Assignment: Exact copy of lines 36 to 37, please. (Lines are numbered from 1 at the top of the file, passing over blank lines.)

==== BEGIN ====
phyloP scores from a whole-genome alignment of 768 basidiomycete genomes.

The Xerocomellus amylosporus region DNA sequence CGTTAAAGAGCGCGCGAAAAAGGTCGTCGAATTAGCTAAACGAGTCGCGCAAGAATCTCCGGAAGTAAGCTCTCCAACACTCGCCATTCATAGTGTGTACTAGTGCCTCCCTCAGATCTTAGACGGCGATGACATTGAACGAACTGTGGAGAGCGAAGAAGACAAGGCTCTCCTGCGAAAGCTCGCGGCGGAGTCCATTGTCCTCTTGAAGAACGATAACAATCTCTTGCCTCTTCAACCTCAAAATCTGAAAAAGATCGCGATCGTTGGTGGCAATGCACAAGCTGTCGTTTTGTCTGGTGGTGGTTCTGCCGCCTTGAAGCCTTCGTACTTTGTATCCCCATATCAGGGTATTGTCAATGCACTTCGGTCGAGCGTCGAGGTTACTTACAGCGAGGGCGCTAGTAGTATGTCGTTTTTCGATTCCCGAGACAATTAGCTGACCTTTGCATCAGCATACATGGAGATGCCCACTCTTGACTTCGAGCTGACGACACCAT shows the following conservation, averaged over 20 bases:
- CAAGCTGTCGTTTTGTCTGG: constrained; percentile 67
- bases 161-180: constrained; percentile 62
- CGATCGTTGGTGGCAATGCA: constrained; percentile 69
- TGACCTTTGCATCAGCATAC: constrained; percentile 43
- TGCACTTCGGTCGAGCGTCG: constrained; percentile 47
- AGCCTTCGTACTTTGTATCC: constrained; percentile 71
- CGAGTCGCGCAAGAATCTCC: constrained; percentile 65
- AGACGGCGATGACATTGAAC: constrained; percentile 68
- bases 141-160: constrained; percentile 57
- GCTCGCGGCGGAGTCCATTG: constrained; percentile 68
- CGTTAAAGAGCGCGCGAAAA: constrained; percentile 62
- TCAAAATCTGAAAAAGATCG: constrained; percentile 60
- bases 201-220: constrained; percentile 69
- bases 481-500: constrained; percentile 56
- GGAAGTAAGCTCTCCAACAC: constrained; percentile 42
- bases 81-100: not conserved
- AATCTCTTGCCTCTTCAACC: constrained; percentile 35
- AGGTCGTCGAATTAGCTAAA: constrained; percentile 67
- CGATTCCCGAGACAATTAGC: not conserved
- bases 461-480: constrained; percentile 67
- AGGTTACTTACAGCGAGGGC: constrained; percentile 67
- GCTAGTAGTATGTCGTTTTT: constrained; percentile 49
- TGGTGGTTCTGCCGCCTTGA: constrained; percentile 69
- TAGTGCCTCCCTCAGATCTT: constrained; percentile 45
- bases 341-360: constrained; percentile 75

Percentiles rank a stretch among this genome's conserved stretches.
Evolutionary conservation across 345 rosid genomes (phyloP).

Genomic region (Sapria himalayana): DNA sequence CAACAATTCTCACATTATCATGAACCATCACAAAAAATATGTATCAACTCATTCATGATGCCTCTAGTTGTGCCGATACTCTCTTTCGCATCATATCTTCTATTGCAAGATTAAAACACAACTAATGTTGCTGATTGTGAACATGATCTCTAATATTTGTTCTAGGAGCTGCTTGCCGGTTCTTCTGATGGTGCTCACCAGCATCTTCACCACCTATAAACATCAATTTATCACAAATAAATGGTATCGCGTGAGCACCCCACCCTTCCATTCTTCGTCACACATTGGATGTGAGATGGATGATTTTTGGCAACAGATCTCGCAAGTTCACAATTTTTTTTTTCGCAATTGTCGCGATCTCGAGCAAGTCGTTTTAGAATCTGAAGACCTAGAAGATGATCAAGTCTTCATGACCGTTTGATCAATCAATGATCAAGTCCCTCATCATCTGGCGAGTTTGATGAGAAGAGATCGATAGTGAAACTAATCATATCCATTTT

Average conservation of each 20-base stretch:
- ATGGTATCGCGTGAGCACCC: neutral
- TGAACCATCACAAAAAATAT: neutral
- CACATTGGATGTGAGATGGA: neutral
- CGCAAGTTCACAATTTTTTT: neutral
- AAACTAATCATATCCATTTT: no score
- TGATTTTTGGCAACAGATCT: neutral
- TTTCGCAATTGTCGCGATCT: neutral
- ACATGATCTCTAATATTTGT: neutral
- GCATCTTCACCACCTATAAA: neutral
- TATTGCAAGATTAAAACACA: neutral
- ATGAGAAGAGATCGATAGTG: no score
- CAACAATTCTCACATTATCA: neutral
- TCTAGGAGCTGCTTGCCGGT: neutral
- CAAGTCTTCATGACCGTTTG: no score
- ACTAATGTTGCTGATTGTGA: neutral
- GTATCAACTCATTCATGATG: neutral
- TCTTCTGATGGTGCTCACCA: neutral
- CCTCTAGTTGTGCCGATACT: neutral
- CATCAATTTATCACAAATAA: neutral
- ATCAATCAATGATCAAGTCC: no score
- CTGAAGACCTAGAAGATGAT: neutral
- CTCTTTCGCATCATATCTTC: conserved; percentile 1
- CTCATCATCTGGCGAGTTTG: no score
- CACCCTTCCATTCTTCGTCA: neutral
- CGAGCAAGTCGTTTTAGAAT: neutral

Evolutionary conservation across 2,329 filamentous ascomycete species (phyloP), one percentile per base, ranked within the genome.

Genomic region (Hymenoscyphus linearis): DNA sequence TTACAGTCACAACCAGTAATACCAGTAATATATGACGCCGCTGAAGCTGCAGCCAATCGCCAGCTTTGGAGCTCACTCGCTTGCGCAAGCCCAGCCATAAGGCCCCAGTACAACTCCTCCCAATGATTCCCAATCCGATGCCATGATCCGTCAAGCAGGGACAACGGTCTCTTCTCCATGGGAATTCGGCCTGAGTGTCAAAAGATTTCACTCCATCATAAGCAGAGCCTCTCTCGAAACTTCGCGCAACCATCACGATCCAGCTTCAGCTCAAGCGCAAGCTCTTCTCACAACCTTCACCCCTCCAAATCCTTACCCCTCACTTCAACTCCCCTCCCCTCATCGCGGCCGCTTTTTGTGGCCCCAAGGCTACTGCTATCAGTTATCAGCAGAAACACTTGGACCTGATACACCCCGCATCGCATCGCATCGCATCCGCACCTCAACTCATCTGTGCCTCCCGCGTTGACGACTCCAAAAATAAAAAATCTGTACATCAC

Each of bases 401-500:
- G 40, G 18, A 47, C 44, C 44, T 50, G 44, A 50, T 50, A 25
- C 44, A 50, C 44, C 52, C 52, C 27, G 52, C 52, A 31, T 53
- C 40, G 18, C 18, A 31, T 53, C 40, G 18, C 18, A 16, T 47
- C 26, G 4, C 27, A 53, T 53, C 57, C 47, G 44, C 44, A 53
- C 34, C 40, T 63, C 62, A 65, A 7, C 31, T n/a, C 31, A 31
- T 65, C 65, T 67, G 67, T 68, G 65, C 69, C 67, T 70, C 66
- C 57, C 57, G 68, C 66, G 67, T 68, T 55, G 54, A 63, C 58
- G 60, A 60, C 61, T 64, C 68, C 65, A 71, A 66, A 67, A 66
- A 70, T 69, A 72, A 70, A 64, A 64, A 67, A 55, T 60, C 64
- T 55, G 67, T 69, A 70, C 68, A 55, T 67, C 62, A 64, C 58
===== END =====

- AAACTAATCATATCCATTTT: no score
- TGATTTTTGGCAACAGATCT: neutral